Our neighbours to the south are funded federally for their transportation and infrastructure improvements, whereas our budget is determined provincially. We are happy to say that the recent announcement of the 2018 budget includes operating expenditure increases of $46.5 million for our ministry. Of those additional funds, $12 million has been allocated for road and bridge maintenance and electrical maintenance, as well as specific provisions for enhancing pavement marking.
      As part of our efforts to find the best paint solution, we also share research information and testing results with our neighboring highways organizations in Alberta, Alaska, Washington and Idaho. These jurisdictions most closely match our geography and climate which are far harsher than most – if not all – other North American jurisdictions. We hope that this helps answer your concerns.

      https://www.tranbc.ca/2015/09/25/looking-for-line-painting-that-can-take-a-pounding/

  2. Ken on February 28, 2018 at 11:29 am

    Why are snow tires and chains required on the Mt Washington ski hill road and not other more treacherous ski hill mountain roads in BC?

    • tranbceditor on February 28, 2018 at 11:35 am

      Hi Ken,
      Winter tires are required across the majority of the province, including ski hill roads and we think carrying chains is always a good idea. Mt. Washington poses a special problem with its wet and slippery snow and drivers who aren’t as familiar with winter driving conditions.Hope that this helps.

  3. Kevin on February 1, 2018 at 5:22 pm

    Further to this – can you please clarify if this “recommendation” is mandatory – the mountain staff regularly turn back cars without chains – however, our manufacturer (Subaru Legacy) specifically states our model is not capable of using chains – we have studded winter tires – are they still legally able to deny access to this public road?

    • tranbceditor on February 6, 2018 at 10:07 am

      Hi there Kevin –

      When the chain up lights are on chains are mandatory for ALL vehicles, regardless of whether the vehicle is capable of using chains or not. Mt. Washington runs a shuttle bus so if a vehicle is not capable of driving up the mountain, users can park at the base and use the shuttle service.

      Typically the chains up lights usually come on less than 5 times per season (this depends on the season). However, when these lights do come on Emcon works incredibly hard to get the road back to an acceptable standard and turn the lights off as soon as they safely can. Usually when there is a delay in turning the lights back off again it is due to drivers continuing past the lights without chains and spinning out or ending up in the ditch which blocks the plow trucks and adds time to the cleanup efforts. Hope that this helps.

      • kevin on September 18, 2018 at 9:45 pm

        Just noticed there was a reply to this – just cant let this one go – as far as i can determine, there is no legal avenue to bar someone from using this public road if they have tires with the M&S symbol — this is a hold-over from the days when it was a PRIVATE unpaved road. We have full studded tires on an all wheel drive car – more than adequate – can you provide links to the relevant regulations that allow contractors or mtn staff to bar public access to a provincial road?

        • tranbceditor on September 19, 2018 at 3:15 pm

          Hi Kevin,

          Yes, we are sorry but our system doesn’t seem to send a notification when we respond. Further to your question above, Strathcona Parkway is a public road under the jurisdiction of the Ministry of Transportation and Infrastructure. It is a class 4A and the maintenance contractor maintains it as such. Section 208 of the BC MVA, specifically section 2 and 3 quoted below, outline the language which referenced in prohibiting access to the road during inclement weather causing dangerous driving conditions.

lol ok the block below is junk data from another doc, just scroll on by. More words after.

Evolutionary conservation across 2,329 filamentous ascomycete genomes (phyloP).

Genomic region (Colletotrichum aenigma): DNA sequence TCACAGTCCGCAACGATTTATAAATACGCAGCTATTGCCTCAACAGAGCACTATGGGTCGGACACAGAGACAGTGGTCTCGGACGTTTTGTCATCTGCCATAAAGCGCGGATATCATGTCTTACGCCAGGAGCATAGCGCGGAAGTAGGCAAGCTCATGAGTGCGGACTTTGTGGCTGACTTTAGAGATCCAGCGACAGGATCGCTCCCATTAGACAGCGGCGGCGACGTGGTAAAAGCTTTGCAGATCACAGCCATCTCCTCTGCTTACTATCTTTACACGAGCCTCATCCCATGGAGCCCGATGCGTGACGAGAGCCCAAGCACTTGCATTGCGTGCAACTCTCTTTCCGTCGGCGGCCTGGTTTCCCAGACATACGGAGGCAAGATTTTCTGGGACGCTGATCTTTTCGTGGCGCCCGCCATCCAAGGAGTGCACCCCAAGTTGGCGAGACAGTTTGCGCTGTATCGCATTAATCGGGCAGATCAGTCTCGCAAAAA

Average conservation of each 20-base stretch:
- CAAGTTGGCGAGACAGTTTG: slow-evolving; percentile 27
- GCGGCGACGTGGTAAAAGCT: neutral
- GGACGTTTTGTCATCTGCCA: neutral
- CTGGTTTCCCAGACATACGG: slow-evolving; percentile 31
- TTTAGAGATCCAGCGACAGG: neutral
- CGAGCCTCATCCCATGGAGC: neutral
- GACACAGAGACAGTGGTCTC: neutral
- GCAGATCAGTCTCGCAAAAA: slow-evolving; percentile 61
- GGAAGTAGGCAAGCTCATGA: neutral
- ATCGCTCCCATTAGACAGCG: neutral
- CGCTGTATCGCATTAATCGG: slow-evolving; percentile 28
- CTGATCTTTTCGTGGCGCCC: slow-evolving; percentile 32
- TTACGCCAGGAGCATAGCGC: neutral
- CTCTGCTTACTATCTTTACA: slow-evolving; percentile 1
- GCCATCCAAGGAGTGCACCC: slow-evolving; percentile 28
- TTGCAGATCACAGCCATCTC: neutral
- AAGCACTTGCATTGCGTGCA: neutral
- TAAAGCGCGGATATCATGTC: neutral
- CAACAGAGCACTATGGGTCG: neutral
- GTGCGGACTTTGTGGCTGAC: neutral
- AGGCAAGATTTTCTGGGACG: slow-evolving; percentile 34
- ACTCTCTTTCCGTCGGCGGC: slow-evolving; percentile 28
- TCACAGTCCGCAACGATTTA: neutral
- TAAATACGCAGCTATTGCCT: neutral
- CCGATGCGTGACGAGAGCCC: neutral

Winter tires and traction devices
          208 (1) For the purpose of this section, “winter tire” means a tire that meets the standards and specifications prescribed for winter tires.
          (2) The minister responsible for the administration of the Transportation Act may, by public notice or by placing signs, prohibit any vehicle or a class of vehicles from being driven or operated on a highway, unless the vehicle is equipped with chains, winter tires or traction devices, or a combination of these, that the minister responsible for the administration of the Transportation Act considers adequate in view of prevailing road conditions.
          (3) A public notice or sign under subsection (2) may provide differently in relation to specified dates, prevailing weather conditions or any other criteria the minister responsible for the administration of the Transportation Act considers necessary or advisable.
          (4) A person who drives or operates a vehicle in contravention of a prohibition made under subsection (2) commits an offence.

          We hope that this helps.

  4. Laura on January 3, 2017 at 9:10 pm

    When you say “must carry chains and good winter tires”, does that mean that you must have tires with the snowflake on them and chains, or can you also have M+S tires with >3.5mm of tread and chains? Thanks

    • tranbceditor on January 4, 2017 at 10:06 am

      Hi Laura,

      British Columbia accepts tires displaying the 3-peaked mountain and snowflake symbol OR the M+S (mud and snow) symbol, with at least 3.5 mm tread as winter tires. We recommend that drivers of cars and small trucks be prepared for extreme conditions by carrying chains or equipping their vehicle with other traction devices, and knowing how to use them. For more information check our winter driving website: http://www2.gov.bc.ca/gov/content/transportation/driving-and-cycling/traveller-information/seasonal/winter-driving

      • Jim on January 27, 2017 at 4:38 pm

        Your reply contradicts what is stated elsewhere on this page “drivers must carry chains.” What is the correct answer “must carry chains” or “we recommend…. carrying chains”?

        • tranbceditor on January 30, 2017 at 9:48 am

          Hi Jim,

          Commercial vehicles must carry chains but we recommend passenger vehicles carry chains. Hope that this helps!